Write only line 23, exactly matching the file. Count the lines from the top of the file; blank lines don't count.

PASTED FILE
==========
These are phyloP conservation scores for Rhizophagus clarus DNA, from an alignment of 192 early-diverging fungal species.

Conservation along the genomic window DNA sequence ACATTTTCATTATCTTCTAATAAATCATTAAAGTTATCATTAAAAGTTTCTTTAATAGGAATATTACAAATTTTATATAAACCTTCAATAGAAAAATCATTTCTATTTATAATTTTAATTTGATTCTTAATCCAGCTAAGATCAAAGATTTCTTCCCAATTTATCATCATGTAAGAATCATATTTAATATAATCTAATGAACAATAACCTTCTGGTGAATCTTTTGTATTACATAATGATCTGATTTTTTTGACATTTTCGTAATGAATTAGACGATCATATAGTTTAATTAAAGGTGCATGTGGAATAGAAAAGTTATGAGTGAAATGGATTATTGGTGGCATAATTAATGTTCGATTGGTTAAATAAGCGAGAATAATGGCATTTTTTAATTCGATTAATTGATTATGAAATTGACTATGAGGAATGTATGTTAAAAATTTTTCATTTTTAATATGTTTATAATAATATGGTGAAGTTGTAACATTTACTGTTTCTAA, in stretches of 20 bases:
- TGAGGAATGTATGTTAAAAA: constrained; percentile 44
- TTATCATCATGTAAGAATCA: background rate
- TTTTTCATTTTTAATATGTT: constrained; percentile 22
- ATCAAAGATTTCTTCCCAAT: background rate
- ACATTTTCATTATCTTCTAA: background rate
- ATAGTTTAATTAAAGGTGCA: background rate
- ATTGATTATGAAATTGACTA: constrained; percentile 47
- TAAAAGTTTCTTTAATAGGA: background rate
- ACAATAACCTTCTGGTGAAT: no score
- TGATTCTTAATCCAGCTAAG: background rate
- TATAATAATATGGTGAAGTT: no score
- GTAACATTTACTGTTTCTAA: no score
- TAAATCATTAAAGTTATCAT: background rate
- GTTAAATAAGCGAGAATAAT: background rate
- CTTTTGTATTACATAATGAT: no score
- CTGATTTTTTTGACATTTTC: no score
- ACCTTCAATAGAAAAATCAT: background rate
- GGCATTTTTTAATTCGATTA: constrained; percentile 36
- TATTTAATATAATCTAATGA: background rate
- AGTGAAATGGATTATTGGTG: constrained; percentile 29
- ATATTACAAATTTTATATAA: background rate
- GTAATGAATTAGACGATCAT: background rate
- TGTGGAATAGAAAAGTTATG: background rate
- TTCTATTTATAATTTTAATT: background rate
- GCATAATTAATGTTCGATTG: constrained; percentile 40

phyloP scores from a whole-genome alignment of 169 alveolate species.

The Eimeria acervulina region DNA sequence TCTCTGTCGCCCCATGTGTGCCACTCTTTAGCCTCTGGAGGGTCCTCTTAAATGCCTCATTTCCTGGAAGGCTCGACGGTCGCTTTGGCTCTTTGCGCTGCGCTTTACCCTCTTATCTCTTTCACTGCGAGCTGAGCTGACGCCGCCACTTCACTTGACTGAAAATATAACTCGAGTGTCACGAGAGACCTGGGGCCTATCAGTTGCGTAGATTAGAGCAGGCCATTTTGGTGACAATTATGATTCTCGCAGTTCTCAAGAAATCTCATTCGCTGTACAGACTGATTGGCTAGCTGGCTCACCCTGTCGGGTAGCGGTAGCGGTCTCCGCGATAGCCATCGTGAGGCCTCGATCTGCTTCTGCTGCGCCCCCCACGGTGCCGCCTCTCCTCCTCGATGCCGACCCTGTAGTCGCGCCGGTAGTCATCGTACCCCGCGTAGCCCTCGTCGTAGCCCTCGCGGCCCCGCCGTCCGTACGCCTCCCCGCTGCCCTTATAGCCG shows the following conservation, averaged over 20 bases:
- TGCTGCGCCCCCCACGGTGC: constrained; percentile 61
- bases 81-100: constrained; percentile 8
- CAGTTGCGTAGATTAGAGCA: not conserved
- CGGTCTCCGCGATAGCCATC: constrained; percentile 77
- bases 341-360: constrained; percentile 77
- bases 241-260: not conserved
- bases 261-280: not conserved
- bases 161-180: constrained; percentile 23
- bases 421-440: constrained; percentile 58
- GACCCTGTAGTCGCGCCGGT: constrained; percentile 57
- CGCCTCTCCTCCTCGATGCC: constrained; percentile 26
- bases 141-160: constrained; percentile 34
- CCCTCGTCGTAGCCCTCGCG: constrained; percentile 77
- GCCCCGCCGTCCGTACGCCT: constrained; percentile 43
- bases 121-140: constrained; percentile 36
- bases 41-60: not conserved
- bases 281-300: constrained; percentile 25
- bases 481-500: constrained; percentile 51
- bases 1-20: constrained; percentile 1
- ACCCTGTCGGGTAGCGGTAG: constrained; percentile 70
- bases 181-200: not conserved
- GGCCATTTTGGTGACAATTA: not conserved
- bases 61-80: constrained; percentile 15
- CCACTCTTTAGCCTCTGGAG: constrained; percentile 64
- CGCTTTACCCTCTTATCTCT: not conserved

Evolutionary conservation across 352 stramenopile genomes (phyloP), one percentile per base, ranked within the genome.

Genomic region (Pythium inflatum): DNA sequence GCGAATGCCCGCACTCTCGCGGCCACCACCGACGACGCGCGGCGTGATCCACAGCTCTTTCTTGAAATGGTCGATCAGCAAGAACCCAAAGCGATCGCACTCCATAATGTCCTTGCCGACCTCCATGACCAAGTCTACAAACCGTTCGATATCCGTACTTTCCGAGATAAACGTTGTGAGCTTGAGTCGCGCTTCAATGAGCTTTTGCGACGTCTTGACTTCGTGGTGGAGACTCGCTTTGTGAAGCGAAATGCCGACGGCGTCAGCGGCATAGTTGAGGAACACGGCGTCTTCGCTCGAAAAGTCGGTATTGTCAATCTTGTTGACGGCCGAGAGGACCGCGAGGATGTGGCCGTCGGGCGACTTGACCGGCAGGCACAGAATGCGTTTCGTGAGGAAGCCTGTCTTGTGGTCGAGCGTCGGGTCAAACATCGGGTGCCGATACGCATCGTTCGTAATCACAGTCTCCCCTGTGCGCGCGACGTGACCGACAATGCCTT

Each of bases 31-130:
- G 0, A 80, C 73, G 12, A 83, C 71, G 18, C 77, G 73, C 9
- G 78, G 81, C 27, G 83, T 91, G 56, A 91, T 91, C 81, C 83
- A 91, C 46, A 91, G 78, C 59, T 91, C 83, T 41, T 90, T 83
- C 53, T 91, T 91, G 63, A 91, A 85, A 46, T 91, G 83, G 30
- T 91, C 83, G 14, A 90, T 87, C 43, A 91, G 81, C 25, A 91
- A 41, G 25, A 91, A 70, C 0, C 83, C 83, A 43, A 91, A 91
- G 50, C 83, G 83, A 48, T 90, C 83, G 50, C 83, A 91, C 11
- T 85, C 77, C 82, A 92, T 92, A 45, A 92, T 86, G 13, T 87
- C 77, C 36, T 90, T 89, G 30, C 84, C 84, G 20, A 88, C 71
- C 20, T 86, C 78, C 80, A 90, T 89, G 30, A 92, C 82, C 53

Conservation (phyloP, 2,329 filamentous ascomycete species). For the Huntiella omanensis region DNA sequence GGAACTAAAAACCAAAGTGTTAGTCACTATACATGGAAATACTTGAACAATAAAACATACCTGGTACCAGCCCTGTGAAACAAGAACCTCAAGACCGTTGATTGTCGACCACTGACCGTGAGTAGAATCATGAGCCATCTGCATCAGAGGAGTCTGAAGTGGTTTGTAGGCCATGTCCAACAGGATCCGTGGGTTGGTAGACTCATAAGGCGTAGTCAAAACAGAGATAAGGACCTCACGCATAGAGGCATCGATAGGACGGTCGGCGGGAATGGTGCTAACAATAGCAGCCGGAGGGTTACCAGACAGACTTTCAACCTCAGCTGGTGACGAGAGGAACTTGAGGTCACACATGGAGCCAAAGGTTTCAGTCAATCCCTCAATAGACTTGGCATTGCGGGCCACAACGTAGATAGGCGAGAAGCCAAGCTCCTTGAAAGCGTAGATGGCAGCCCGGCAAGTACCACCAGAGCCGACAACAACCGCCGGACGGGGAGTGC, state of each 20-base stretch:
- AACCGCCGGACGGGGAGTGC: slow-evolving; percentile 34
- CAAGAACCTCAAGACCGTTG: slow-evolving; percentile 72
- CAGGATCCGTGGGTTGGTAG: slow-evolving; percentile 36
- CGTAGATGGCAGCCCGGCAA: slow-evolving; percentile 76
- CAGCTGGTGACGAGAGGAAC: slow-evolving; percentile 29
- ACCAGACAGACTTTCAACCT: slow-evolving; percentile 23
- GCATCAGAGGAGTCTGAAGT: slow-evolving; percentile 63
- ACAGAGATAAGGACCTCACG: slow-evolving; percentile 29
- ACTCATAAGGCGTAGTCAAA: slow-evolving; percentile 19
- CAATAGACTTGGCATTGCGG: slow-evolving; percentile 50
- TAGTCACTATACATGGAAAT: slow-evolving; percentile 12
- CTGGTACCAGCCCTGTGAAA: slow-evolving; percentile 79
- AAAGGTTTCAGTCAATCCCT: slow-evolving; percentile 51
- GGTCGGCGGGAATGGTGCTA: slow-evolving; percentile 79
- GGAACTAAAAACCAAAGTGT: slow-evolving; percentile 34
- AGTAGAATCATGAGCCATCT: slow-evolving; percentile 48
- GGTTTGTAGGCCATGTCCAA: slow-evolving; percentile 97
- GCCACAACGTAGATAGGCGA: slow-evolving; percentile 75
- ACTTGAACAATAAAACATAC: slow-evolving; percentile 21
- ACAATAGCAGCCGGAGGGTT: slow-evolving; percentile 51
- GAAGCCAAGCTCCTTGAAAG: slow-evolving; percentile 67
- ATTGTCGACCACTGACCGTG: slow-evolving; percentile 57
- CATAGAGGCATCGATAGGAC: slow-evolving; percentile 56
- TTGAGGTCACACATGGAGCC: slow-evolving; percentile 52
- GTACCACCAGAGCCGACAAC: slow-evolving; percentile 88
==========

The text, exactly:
- ATATTACAAATTTTATATAA: background rate